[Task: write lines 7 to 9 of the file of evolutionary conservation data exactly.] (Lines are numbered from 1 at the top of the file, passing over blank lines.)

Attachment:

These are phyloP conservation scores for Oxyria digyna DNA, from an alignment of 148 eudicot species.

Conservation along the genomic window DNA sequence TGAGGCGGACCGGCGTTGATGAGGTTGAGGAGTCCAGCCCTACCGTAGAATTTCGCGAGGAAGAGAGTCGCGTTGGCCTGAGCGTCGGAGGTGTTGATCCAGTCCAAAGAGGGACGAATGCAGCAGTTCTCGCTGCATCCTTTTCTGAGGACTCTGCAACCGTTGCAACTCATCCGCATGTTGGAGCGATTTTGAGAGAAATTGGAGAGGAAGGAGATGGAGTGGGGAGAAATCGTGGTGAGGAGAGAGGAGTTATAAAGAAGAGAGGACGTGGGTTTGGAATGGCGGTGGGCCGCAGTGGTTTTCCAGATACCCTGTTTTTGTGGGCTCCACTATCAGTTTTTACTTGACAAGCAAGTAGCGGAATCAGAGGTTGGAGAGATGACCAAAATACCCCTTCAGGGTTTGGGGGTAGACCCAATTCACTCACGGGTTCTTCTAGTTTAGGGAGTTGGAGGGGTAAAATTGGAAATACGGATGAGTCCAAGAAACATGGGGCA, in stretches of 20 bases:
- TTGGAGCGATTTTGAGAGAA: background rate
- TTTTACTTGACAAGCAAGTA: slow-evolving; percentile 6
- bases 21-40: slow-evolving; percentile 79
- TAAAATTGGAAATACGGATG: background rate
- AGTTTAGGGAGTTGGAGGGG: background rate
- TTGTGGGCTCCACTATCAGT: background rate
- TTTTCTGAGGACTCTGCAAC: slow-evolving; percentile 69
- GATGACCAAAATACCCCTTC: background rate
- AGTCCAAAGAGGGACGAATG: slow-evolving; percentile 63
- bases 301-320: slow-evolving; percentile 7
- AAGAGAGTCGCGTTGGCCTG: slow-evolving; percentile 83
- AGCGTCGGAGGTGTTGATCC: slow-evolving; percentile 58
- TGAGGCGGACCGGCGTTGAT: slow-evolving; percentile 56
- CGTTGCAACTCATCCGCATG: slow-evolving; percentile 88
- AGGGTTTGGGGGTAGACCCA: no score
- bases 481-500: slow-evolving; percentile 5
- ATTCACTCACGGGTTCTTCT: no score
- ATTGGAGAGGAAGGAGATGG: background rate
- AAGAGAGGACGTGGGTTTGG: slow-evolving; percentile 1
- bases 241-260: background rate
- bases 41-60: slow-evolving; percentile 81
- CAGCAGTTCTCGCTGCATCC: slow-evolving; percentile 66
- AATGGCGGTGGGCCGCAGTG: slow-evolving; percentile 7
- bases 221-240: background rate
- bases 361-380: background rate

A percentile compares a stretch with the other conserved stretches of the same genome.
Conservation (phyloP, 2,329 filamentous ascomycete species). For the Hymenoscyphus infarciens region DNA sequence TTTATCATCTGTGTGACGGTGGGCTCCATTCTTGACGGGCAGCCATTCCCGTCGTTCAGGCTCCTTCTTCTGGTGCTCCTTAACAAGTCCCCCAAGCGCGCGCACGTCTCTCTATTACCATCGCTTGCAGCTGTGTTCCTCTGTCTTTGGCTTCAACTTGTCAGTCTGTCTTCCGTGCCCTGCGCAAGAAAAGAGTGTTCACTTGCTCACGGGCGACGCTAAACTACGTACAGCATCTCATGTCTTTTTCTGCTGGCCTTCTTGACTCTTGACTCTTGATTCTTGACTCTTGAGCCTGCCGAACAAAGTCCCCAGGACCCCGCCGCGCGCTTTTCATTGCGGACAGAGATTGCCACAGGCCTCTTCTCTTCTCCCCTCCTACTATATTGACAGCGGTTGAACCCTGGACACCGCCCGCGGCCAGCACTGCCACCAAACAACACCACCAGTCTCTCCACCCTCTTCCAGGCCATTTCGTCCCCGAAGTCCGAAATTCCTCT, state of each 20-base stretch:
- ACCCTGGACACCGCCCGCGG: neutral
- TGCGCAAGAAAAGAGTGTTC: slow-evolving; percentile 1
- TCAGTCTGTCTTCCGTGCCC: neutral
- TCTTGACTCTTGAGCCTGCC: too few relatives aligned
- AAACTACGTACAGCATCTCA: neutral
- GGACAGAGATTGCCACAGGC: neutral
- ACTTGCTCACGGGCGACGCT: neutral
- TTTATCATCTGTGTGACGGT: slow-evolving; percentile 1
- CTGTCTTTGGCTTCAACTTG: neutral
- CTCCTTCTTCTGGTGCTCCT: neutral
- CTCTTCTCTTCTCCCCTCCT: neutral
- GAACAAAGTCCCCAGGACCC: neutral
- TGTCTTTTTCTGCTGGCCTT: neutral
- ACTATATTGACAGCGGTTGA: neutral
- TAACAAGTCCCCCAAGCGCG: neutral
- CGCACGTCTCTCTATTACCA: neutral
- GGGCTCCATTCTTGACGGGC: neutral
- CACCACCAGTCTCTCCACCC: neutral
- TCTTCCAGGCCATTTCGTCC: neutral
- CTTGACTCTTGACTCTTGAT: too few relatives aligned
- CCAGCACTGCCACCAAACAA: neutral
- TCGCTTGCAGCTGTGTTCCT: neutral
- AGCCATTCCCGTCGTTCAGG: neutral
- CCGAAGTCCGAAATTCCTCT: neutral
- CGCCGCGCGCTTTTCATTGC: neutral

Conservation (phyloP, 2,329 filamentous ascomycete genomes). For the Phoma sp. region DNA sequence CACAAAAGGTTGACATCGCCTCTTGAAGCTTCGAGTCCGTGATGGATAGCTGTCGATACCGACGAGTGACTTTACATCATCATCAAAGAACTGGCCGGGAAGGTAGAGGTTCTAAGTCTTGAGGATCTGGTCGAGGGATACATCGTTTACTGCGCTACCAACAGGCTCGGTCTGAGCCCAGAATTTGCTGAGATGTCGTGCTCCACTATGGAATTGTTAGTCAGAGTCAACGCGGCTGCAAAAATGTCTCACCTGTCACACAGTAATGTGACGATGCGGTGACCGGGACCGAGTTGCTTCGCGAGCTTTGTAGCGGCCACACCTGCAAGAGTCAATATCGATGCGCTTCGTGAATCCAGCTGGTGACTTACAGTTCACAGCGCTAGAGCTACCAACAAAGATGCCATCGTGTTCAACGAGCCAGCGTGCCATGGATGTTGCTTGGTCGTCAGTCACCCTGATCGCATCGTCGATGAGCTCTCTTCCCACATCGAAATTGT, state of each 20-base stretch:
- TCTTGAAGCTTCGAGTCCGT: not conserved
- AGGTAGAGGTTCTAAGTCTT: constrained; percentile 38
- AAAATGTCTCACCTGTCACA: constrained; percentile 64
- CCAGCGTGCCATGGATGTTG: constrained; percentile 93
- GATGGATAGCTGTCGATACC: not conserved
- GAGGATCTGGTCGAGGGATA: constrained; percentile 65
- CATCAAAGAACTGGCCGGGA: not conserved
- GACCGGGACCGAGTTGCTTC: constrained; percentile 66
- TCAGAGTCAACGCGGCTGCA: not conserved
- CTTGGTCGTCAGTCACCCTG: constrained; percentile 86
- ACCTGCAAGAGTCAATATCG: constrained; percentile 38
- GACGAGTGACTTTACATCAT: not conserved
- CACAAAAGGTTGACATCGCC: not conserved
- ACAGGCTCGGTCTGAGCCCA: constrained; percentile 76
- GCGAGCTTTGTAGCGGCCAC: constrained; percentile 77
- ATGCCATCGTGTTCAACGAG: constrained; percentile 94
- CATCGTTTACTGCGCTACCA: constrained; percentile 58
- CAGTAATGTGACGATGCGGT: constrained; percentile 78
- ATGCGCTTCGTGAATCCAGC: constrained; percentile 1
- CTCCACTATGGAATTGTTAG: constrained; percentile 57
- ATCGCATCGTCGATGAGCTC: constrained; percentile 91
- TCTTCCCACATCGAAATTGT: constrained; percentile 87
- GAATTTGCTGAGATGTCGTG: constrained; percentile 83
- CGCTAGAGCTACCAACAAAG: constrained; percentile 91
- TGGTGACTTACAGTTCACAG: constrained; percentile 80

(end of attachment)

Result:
- AGTTTAGGGAGTTGGAGGGG: background rate
- TTGTGGGCTCCACTATCAGT: background rate
- TTTTCTGAGGACTCTGCAAC: slow-evolving; percentile 69